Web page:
So today I have a mani to show you that I absolutely love. A few months ago, I discovered an Australian company called, Messy Mansion, which sells nail art supplies such as stamping polishes, stamping plates, stamping tools, and a few other bits and baubles. When I discovered that the owner of Messy Mansion had come out with a pirate plate, I knew I had to have it. I loved Messy Mansion's original design so much, that I decided to replicate it.
Let's get 17th century.
The design itself is pretty straight forward. I started with a neutral beige base, and once that dried, did some background stamping in light gold using the map image. Finally, I used some black stamping polish from Konad to add the bigger images.
The shine from the gold and the matte look from the black stamping polish really stuck out to me. I liked the look of the different finishes so I decided to skip a topcoat all together (this is not matted).
And now a random little fun fact about myself. I am also a rare coin collector! So the actual hobby is called numismatics which is the study or collection of currency, including coins, tokens, and paper money (according to Wikipedia). Because I was wearing a pirate mani, it seemed fitting to pose with one of my pirate coins!
The coin you see above/below is called a Spanish real, pronounced REE-AL (specifically a 2 real). While it is not specifically a "pirate coin" (i.e. medallion from the Pirates of the Caribbean lol), coins of this type were the most common silver coin of late sixteenth and seventeenth century Spain. Hence, a lot of these have been found in shipwrecks dating back to that time. In the modern day and age, the real has become associated with pirates and all their misdeeds. Although this one is not from a shipwreck, it is over 200 years old and a very cool piece of history.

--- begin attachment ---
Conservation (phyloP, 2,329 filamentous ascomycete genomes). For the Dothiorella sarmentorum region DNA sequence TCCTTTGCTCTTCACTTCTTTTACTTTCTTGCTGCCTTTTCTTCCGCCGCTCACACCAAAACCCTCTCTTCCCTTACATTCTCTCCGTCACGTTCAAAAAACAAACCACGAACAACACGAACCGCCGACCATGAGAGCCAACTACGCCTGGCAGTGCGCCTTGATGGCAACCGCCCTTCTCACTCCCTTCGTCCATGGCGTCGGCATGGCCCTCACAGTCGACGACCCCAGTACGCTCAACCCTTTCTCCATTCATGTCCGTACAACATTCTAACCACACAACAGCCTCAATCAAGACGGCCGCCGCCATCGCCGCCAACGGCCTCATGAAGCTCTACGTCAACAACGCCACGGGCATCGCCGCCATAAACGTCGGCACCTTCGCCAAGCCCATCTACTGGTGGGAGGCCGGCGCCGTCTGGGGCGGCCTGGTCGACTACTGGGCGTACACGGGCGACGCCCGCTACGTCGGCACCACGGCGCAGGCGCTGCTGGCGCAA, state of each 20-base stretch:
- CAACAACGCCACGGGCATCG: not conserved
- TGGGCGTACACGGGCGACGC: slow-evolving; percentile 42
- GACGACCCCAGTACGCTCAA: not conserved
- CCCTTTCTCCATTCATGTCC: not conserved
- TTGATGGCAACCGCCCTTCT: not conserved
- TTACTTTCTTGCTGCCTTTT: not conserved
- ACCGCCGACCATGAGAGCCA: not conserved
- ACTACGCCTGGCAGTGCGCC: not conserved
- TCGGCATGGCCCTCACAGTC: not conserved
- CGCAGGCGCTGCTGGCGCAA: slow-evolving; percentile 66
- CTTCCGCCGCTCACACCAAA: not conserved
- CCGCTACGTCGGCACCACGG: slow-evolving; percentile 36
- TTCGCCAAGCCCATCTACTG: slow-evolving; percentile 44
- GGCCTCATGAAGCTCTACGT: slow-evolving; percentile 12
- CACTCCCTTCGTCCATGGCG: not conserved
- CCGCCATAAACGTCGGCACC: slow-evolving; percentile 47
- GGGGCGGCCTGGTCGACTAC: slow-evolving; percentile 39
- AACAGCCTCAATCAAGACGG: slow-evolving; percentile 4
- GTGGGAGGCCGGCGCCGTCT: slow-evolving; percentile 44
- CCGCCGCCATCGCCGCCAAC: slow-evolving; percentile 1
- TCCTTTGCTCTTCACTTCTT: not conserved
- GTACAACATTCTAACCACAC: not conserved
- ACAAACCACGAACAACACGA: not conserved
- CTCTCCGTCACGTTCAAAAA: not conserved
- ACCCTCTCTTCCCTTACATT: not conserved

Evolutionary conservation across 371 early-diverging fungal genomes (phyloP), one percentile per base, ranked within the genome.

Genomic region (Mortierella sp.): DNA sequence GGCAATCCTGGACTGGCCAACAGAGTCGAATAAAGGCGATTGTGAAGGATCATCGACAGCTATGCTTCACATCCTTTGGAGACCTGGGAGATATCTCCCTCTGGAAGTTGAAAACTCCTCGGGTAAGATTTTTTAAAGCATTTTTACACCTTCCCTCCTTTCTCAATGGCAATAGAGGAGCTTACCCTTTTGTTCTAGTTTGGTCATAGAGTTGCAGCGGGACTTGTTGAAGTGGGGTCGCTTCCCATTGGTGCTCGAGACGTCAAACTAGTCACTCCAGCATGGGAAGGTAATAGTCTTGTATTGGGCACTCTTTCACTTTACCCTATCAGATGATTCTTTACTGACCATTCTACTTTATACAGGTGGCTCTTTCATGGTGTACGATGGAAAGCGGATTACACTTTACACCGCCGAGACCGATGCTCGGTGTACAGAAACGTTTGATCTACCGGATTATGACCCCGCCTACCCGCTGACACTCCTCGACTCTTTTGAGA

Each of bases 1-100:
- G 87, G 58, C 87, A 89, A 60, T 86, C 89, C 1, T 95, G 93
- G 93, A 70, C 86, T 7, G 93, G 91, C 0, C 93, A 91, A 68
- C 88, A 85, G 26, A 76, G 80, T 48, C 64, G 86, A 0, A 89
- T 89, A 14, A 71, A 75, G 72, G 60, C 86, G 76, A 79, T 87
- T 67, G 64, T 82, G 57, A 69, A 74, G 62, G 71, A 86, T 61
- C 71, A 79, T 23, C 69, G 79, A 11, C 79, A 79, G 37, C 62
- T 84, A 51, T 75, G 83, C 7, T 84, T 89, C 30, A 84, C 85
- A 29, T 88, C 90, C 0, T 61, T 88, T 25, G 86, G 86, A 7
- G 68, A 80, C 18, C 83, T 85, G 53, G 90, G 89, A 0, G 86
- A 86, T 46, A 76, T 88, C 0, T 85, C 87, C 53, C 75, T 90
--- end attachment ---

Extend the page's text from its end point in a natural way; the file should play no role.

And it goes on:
And of course who can talk about pirate stuff without referencing the Pirate of the Caribbean movies? So in the 3rd Pirates of the Caribbean movie (At World's End), the characters keep referencing the 9 "pieces of 8". So, what does that mean exactly? Well, back in ye olden days, the Spanish dollar was also known as an eight-real coin or the piece of eight. But why do they call it a "piece" of 8?
Well, here's your answer.
"Early coins, valued by their weight and metal content rather than at 'face value', could be broken into pieces to make change. The Spanish milled dollar was known as a piece of 8 because it was worth 8 reales; the expression '2 bits' to mean a quarter of a dollar comes from breaking the milled dollar into 8 'bits. "
So an 8 real coin was a complete coin, that could be broken into 8 pieces. Therefore, the entire thing was worth "8". And a "piece" of 8 was literally a piece of a coin, which could potentially be broken into 8. And now you know!
Hope you enjoyed today's history lesson!
Like what you see? Check out my other designs on pinterest!
Charming Charlie - Taupetastic (base)
Maybelline - Bold Gold
BM 414 - Ship wheel
MM 37 - pirate skull, small ship, small cross bones, compass